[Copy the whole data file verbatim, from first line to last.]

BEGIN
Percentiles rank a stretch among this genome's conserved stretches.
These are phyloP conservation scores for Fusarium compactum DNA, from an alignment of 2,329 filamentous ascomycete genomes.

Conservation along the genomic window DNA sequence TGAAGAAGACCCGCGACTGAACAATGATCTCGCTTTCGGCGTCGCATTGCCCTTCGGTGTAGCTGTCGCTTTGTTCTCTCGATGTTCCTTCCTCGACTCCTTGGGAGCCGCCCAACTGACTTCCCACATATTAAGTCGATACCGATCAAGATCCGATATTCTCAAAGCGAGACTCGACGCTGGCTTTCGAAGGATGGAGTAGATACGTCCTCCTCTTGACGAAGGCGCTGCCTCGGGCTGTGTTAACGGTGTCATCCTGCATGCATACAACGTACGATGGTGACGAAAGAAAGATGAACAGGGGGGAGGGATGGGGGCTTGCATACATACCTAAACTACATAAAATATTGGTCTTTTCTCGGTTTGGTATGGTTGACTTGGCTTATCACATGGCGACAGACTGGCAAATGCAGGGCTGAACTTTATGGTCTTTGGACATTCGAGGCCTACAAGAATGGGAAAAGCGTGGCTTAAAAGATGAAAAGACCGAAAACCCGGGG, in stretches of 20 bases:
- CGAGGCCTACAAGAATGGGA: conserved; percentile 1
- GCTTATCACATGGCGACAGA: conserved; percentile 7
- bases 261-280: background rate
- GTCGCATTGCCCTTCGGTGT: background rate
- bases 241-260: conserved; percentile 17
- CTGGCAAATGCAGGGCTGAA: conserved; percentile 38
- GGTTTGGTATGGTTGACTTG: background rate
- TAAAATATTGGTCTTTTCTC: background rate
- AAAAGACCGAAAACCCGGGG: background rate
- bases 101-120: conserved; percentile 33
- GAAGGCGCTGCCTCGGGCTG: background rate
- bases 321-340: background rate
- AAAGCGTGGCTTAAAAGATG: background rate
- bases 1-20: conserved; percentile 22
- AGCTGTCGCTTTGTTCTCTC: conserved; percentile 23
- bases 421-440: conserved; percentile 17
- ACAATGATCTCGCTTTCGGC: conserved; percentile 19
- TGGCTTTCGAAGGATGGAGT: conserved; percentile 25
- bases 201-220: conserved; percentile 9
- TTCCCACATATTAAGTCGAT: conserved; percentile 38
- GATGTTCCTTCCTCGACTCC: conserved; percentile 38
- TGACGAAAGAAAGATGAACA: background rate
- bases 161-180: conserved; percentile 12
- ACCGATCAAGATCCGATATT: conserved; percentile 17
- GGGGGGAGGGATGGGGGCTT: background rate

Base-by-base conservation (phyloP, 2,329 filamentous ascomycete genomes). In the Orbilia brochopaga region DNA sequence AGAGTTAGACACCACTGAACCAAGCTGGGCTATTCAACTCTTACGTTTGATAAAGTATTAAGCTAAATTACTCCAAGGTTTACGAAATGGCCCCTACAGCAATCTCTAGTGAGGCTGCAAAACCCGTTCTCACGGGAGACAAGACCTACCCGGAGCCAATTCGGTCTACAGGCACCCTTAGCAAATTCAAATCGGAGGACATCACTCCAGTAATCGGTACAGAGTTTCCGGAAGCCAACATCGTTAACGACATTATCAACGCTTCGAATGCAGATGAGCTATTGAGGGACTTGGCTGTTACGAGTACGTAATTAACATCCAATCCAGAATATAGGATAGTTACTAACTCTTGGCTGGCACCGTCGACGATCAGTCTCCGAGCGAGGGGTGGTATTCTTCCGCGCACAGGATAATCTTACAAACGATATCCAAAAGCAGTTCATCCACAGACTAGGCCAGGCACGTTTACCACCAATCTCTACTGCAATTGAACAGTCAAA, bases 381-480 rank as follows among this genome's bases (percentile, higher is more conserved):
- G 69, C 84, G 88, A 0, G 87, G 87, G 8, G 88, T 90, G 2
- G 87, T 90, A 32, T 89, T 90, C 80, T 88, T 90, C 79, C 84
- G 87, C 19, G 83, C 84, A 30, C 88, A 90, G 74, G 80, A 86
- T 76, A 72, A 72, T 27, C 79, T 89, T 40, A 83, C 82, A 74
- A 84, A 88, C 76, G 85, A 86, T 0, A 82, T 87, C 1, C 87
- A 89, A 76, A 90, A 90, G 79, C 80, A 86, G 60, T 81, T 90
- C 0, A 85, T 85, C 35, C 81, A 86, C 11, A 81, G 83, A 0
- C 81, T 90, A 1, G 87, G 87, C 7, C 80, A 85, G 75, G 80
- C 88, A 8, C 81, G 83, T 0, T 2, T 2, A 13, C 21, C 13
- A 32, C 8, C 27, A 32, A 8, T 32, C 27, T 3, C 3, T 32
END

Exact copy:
Percentiles rank a stretch among this genome's conserved stretches.
These are phyloP conservation scores for Fusarium compactum DNA, from an alignment of 2,329 filamentous ascomycete genomes.

Conservation along the genomic window DNA sequence TGAAGAAGACCCGCGACTGAACAATGATCTCGCTTTCGGCGTCGCATTGCCCTTCGGTGTAGCTGTCGCTTTGTTCTCTCGATGTTCCTTCCTCGACTCCTTGGGAGCCGCCCAACTGACTTCCCACATATTAAGTCGATACCGATCAAGATCCGATATTCTCAAAGCGAGACTCGACGCTGGCTTTCGAAGGATGGAGTAGATACGTCCTCCTCTTGACGAAGGCGCTGCCTCGGGCTGTGTTAACGGTGTCATCCTGCATGCATACAACGTACGATGGTGACGAAAGAAAGATGAACAGGGGGGAGGGATGGGGGCTTGCATACATACCTAAACTACATAAAATATTGGTCTTTTCTCGGTTTGGTATGGTTGACTTGGCTTATCACATGGCGACAGACTGGCAAATGCAGGGCTGAACTTTATGGTCTTTGGACATTCGAGGCCTACAAGAATGGGAAAAGCGTGGCTTAAAAGATGAAAAGACCGAAAACCCGGGG, in stretches of 20 bases:
- CGAGGCCTACAAGAATGGGA: conserved; percentile 1
- GCTTATCACATGGCGACAGA: conserved; percentile 7
- bases 261-280: background rate
- GTCGCATTGCCCTTCGGTGT: background rate
- bases 241-260: conserved; percentile 17
- CTGGCAAATGCAGGGCTGAA: conserved; percentile 38
- GGTTTGGTATGGTTGACTTG: background rate
- TAAAATATTGGTCTTTTCTC: background rate
- AAAAGACCGAAAACCCGGGG: background rate
- bases 101-120: conserved; percentile 33
- GAAGGCGCTGCCTCGGGCTG: background rate
- bases 321-340: background rate
- AAAGCGTGGCTTAAAAGATG: background rate
- bases 1-20: conserved; percentile 22
- AGCTGTCGCTTTGTTCTCTC: conserved; percentile 23
- bases 421-440: conserved; percentile 17
- ACAATGATCTCGCTTTCGGC: conserved; percentile 19
- TGGCTTTCGAAGGATGGAGT: conserved; percentile 25
- bases 201-220: conserved; percentile 9
- TTCCCACATATTAAGTCGAT: conserved; percentile 38
- GATGTTCCTTCCTCGACTCC: conserved; percentile 38
- TGACGAAAGAAAGATGAACA: background rate
- bases 161-180: conserved; percentile 12
- ACCGATCAAGATCCGATATT: conserved; percentile 17
- GGGGGGAGGGATGGGGGCTT: background rate

Base-by-base conservation (phyloP, 2,329 filamentous ascomycete genomes). In the Orbilia brochopaga region DNA sequence AGAGTTAGACACCACTGAACCAAGCTGGGCTATTCAACTCTTACGTTTGATAAAGTATTAAGCTAAATTACTCCAAGGTTTACGAAATGGCCCCTACAGCAATCTCTAGTGAGGCTGCAAAACCCGTTCTCACGGGAGACAAGACCTACCCGGAGCCAATTCGGTCTACAGGCACCCTTAGCAAATTCAAATCGGAGGACATCACTCCAGTAATCGGTACAGAGTTTCCGGAAGCCAACATCGTTAACGACATTATCAACGCTTCGAATGCAGATGAGCTATTGAGGGACTTGGCTGTTACGAGTACGTAATTAACATCCAATCCAGAATATAGGATAGTTACTAACTCTTGGCTGGCACCGTCGACGATCAGTCTCCGAGCGAGGGGTGGTATTCTTCCGCGCACAGGATAATCTTACAAACGATATCCAAAAGCAGTTCATCCACAGACTAGGCCAGGCACGTTTACCACCAATCTCTACTGCAATTGAACAGTCAAA, bases 381-480 rank as follows among this genome's bases (percentile, higher is more conserved):
- G 69, C 84, G 88, A 0, G 87, G 87, G 8, G 88, T 90, G 2
- G 87, T 90, A 32, T 89, T 90, C 80, T 88, T 90, C 79, C 84
- G 87, C 19, G 83, C 84, A 30, C 88, A 90, G 74, G 80, A 86
- T 76, A 72, A 72, T 27, C 79, T 89, T 40, A 83, C 82, A 74
- A 84, A 88, C 76, G 85, A 86, T 0, A 82, T 87, C 1, C 87
- A 89, A 76, A 90, A 90, G 79, C 80, A 86, G 60, T 81, T 90
- C 0, A 85, T 85, C 35, C 81, A 86, C 11, A 81, G 83, A 0
- C 81, T 90, A 1, G 87, G 87, C 7, C 80, A 85, G 75, G 80
- C 88, A 8, C 81, G 83, T 0, T 2, T 2, A 13, C 21, C 13
- A 32, C 8, C 27, A 32, A 8, T 32, C 27, T 3, C 3, T 32